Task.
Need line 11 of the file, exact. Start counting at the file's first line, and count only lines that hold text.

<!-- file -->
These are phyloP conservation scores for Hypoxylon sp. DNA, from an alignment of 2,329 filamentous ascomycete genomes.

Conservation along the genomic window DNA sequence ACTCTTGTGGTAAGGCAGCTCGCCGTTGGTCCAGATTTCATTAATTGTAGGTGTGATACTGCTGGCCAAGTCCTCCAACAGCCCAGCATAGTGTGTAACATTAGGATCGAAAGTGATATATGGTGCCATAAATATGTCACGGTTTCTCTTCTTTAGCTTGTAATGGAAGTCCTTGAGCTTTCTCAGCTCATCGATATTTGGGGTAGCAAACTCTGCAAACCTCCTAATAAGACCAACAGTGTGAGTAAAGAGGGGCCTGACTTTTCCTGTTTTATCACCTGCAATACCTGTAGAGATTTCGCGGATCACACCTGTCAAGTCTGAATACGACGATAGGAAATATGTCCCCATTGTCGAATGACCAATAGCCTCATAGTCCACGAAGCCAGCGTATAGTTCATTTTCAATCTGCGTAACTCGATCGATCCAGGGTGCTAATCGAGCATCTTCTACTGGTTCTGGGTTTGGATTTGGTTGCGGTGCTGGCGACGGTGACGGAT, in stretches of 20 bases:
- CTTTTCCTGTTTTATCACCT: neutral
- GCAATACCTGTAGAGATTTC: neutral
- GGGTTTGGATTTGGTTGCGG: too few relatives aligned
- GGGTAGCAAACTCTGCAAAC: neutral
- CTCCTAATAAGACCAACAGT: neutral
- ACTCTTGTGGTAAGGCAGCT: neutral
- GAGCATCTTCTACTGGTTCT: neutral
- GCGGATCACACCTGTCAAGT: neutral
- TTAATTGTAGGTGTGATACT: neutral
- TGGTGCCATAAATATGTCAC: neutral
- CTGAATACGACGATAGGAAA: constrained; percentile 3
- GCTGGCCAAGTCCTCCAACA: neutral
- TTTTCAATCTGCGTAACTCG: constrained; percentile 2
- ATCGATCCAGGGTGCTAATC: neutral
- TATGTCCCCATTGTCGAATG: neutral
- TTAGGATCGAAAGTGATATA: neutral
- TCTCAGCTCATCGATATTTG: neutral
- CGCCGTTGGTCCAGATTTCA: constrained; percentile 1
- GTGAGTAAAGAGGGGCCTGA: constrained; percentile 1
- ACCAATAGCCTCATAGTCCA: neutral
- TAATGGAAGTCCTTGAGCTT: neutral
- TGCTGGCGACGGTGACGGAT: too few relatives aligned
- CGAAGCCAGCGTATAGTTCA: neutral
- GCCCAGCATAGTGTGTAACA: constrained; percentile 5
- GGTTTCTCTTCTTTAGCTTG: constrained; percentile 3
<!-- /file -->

- TTAATTGTAGGTGTGATACT: neutral